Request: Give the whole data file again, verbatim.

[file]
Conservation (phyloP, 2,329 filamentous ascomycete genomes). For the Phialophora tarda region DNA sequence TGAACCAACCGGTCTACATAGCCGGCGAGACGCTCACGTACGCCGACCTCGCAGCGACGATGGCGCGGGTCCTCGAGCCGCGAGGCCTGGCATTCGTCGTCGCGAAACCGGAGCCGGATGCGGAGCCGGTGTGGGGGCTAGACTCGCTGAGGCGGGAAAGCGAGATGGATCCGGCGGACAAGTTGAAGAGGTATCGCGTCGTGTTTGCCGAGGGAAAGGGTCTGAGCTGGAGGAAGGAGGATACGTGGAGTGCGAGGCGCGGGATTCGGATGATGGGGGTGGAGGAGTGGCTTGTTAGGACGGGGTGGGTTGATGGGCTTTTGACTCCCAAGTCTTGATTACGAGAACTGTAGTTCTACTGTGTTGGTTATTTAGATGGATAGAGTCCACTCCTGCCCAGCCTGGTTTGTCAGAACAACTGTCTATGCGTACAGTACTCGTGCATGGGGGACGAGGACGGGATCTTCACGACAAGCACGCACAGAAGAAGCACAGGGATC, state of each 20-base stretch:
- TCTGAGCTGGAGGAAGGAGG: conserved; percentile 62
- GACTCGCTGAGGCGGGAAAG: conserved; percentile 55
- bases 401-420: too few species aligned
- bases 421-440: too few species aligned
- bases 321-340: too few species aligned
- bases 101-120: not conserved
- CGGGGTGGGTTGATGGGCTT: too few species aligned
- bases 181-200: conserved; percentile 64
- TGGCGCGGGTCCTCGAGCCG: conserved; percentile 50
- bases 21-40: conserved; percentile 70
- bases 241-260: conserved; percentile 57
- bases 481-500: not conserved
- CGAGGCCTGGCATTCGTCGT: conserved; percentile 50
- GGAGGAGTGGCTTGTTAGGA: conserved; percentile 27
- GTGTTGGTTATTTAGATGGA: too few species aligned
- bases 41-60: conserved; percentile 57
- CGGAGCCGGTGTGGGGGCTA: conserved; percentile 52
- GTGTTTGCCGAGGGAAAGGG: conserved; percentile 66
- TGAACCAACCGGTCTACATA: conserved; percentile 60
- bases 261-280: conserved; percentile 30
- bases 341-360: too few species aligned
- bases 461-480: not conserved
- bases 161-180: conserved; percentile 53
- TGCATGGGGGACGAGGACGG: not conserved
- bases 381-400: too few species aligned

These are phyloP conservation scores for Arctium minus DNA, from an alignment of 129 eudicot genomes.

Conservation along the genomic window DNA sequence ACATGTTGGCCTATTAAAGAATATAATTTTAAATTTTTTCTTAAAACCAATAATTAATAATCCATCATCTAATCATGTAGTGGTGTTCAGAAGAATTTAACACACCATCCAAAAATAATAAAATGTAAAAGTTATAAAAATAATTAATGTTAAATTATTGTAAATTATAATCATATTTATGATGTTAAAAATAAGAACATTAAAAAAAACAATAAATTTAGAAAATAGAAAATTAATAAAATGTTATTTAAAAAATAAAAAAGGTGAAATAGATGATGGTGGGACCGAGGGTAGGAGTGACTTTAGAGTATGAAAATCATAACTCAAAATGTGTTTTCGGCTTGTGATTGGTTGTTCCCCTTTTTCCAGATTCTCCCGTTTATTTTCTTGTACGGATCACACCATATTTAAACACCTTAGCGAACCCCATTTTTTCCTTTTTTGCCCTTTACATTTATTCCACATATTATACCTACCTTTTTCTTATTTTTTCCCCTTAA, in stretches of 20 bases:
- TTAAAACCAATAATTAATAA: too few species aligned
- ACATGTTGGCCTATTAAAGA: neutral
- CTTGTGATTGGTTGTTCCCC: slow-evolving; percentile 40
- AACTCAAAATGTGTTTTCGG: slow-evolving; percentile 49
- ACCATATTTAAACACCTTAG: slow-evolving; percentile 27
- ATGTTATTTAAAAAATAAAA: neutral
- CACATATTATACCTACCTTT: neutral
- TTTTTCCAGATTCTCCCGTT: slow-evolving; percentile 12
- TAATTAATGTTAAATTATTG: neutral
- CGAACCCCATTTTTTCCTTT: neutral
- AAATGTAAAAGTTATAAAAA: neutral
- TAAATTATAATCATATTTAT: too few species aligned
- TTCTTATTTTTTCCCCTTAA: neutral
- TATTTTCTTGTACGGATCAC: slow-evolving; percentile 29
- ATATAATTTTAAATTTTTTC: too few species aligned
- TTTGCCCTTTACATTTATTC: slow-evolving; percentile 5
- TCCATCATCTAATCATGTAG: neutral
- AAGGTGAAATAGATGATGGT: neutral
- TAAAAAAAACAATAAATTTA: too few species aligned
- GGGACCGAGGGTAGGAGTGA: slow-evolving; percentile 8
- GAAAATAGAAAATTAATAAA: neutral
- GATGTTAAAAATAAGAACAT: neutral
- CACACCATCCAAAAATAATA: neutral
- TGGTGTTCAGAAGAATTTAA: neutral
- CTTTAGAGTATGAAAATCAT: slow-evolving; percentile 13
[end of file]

Conservation (phyloP, 2,329 filamentous ascomycete genomes). For the Phialophora tarda region DNA sequence TGAACCAACCGGTCTACATAGCCGGCGAGACGCTCACGTACGCCGACCTCGCAGCGACGATGGCGCGGGTCCTCGAGCCGCGAGGCCTGGCATTCGTCGTCGCGAAACCGGAGCCGGATGCGGAGCCGGTGTGGGGGCTAGACTCGCTGAGGCGGGAAAGCGAGATGGATCCGGCGGACAAGTTGAAGAGGTATCGCGTCGTGTTTGCCGAGGGAAAGGGTCTGAGCTGGAGGAAGGAGGATACGTGGAGTGCGAGGCGCGGGATTCGGATGATGGGGGTGGAGGAGTGGCTTGTTAGGACGGGGTGGGTTGATGGGCTTTTGACTCCCAAGTCTTGATTACGAGAACTGTAGTTCTACTGTGTTGGTTATTTAGATGGATAGAGTCCACTCCTGCCCAGCCTGGTTTGTCAGAACAACTGTCTATGCGTACAGTACTCGTGCATGGGGGACGAGGACGGGATCTTCACGACAAGCACGCACAGAAGAAGCACAGGGATC, state of each 20-base stretch:
- TCTGAGCTGGAGGAAGGAGG: conserved; percentile 62
- GACTCGCTGAGGCGGGAAAG: conserved; percentile 55
- bases 401-420: too few species aligned
- bases 421-440: too few species aligned
- bases 321-340: too few species aligned
- bases 101-120: not conserved
- CGGGGTGGGTTGATGGGCTT: too few species aligned
- bases 181-200: conserved; percentile 64
- TGGCGCGGGTCCTCGAGCCG: conserved; percentile 50
- bases 21-40: conserved; percentile 70
- bases 241-260: conserved; percentile 57
- bases 481-500: not conserved
- CGAGGCCTGGCATTCGTCGT: conserved; percentile 50
- GGAGGAGTGGCTTGTTAGGA: conserved; percentile 27
- GTGTTGGTTATTTAGATGGA: too few species aligned
- bases 41-60: conserved; percentile 57
- CGGAGCCGGTGTGGGGGCTA: conserved; percentile 52
- GTGTTTGCCGAGGGAAAGGG: conserved; percentile 66
- TGAACCAACCGGTCTACATA: conserved; percentile 60
- bases 261-280: conserved; percentile 30
- bases 341-360: too few species aligned
- bases 461-480: not conserved
- bases 161-180: conserved; percentile 53
- TGCATGGGGGACGAGGACGG: not conserved
- bases 381-400: too few species aligned

These are phyloP conservation scores for Arctium minus DNA, from an alignment of 129 eudicot genomes.

Conservation along the genomic window DNA sequence ACATGTTGGCCTATTAAAGAATATAATTTTAAATTTTTTCTTAAAACCAATAATTAATAATCCATCATCTAATCATGTAGTGGTGTTCAGAAGAATTTAACACACCATCCAAAAATAATAAAATGTAAAAGTTATAAAAATAATTAATGTTAAATTATTGTAAATTATAATCATATTTATGATGTTAAAAATAAGAACATTAAAAAAAACAATAAATTTAGAAAATAGAAAATTAATAAAATGTTATTTAAAAAATAAAAAAGGTGAAATAGATGATGGTGGGACCGAGGGTAGGAGTGACTTTAGAGTATGAAAATCATAACTCAAAATGTGTTTTCGGCTTGTGATTGGTTGTTCCCCTTTTTCCAGATTCTCCCGTTTATTTTCTTGTACGGATCACACCATATTTAAACACCTTAGCGAACCCCATTTTTTCCTTTTTTGCCCTTTACATTTATTCCACATATTATACCTACCTTTTTCTTATTTTTTCCCCTTAA, in stretches of 20 bases:
- TTAAAACCAATAATTAATAA: too few species aligned
- ACATGTTGGCCTATTAAAGA: neutral
- CTTGTGATTGGTTGTTCCCC: slow-evolving; percentile 40
- AACTCAAAATGTGTTTTCGG: slow-evolving; percentile 49
- ACCATATTTAAACACCTTAG: slow-evolving; percentile 27
- ATGTTATTTAAAAAATAAAA: neutral
- CACATATTATACCTACCTTT: neutral
- TTTTTCCAGATTCTCCCGTT: slow-evolving; percentile 12
- TAATTAATGTTAAATTATTG: neutral
- CGAACCCCATTTTTTCCTTT: neutral
- AAATGTAAAAGTTATAAAAA: neutral
- TAAATTATAATCATATTTAT: too few species aligned
- TTCTTATTTTTTCCCCTTAA: neutral
- TATTTTCTTGTACGGATCAC: slow-evolving; percentile 29
- ATATAATTTTAAATTTTTTC: too few species aligned
- TTTGCCCTTTACATTTATTC: slow-evolving; percentile 5
- TCCATCATCTAATCATGTAG: neutral
- AAGGTGAAATAGATGATGGT: neutral
- TAAAAAAAACAATAAATTTA: too few species aligned
- GGGACCGAGGGTAGGAGTGA: slow-evolving; percentile 8
- GAAAATAGAAAATTAATAAA: neutral
- GATGTTAAAAATAAGAACAT: neutral
- CACACCATCCAAAAATAATA: neutral
- TGGTGTTCAGAAGAATTTAA: neutral
- CTTTAGAGTATGAAAATCAT: slow-evolving; percentile 13